But separating these projects is a lot harder to do in the postwar, post–Cold War world than it was two centuries ago. Striving to be an exemplary bystander, for all the urgency of our own problems, is too narrow an approach, either abroad or at home. The American-led order lasted three-quarters of a century, and people struggling for democracy in other countries are less eager to see it end than the Quincy Institute is. Even when they resent our interference, they also want our support. And in this country, invocations of “national interest” and strategies for “long-term rivalry” absorb experts more than they move ordinary people. As American history shows, we’re loath to sacrifice for an international cause that has nothing to do with freedom.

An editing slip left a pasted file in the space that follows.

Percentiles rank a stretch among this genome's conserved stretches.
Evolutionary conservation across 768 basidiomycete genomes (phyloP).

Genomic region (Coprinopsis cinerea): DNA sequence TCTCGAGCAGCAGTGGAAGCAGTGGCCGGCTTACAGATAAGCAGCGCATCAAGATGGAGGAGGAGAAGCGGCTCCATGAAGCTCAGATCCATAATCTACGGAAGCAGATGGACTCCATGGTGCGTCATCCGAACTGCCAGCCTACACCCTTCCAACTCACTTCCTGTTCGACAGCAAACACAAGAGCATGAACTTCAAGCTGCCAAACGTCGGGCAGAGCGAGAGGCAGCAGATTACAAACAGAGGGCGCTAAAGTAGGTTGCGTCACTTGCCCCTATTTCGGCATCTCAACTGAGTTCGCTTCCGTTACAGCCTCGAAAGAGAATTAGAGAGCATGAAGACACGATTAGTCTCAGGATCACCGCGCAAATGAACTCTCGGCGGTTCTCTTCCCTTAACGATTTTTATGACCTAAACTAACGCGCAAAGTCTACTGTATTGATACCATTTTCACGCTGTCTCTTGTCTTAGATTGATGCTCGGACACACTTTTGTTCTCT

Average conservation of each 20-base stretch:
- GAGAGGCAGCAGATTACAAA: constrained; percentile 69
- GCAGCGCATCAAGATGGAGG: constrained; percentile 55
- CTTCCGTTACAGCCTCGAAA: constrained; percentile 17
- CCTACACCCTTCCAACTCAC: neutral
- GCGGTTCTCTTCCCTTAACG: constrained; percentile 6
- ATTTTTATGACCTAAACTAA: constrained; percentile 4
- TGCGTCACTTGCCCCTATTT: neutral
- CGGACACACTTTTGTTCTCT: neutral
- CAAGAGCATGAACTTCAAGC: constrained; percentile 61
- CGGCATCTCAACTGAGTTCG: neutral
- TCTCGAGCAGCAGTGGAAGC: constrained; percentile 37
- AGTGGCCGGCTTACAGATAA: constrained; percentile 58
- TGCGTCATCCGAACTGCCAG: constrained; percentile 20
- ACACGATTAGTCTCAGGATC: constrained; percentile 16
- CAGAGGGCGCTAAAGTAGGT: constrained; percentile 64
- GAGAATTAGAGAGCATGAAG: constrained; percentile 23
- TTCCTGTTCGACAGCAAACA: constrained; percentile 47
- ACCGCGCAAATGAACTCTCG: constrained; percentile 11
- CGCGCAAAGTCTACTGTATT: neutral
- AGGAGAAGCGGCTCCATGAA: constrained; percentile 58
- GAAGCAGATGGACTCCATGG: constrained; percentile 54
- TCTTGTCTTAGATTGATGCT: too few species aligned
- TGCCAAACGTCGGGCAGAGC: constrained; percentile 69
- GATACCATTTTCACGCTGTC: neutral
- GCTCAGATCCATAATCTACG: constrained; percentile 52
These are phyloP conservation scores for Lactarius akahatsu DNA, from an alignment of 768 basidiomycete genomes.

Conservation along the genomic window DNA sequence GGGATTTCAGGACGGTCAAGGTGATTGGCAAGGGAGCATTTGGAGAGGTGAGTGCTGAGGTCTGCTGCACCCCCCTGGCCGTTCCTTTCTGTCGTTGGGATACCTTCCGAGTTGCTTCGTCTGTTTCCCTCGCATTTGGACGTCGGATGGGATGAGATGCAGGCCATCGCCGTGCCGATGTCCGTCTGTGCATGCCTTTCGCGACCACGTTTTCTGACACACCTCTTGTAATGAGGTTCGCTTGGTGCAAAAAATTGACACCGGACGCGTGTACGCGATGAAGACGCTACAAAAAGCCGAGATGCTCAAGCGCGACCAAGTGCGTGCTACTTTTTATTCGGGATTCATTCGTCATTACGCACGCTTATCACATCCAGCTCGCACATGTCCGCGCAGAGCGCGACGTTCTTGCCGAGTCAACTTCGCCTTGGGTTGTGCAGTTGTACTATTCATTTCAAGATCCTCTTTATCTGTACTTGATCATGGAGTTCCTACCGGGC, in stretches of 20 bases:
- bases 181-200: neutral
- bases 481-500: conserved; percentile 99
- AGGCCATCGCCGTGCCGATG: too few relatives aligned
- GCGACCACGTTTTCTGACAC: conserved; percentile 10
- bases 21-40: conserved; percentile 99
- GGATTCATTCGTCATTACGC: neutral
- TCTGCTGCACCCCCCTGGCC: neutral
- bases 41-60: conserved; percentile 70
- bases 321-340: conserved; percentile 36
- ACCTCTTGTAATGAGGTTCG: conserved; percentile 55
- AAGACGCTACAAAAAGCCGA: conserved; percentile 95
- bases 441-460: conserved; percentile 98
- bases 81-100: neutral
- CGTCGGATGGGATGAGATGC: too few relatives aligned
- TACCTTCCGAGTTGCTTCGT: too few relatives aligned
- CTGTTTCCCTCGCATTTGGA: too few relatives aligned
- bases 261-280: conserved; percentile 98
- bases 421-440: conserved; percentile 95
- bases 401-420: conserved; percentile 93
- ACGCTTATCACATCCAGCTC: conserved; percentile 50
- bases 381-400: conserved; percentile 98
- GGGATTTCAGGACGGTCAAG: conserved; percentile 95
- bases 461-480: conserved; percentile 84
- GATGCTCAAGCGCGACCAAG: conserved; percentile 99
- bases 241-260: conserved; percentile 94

Russia’s war has demonstrated that a decent world isn’t possible without liberalism, and liberalism can’t thrive without U.S. engagement. Ukraine shows one way for America to use its power on behalf of freedom: Instead of sending troops to fight and die for democratic illusions in inhospitable countries, send arms to help an actual democracy repel a foreign invader. No U.S. troops, no meddling in civil wars, no nation building, no going it alone. Collaborate closely with allies and take measures to avoid catastrophe. Call it the Biden doctrine—it’s been remarkably successful.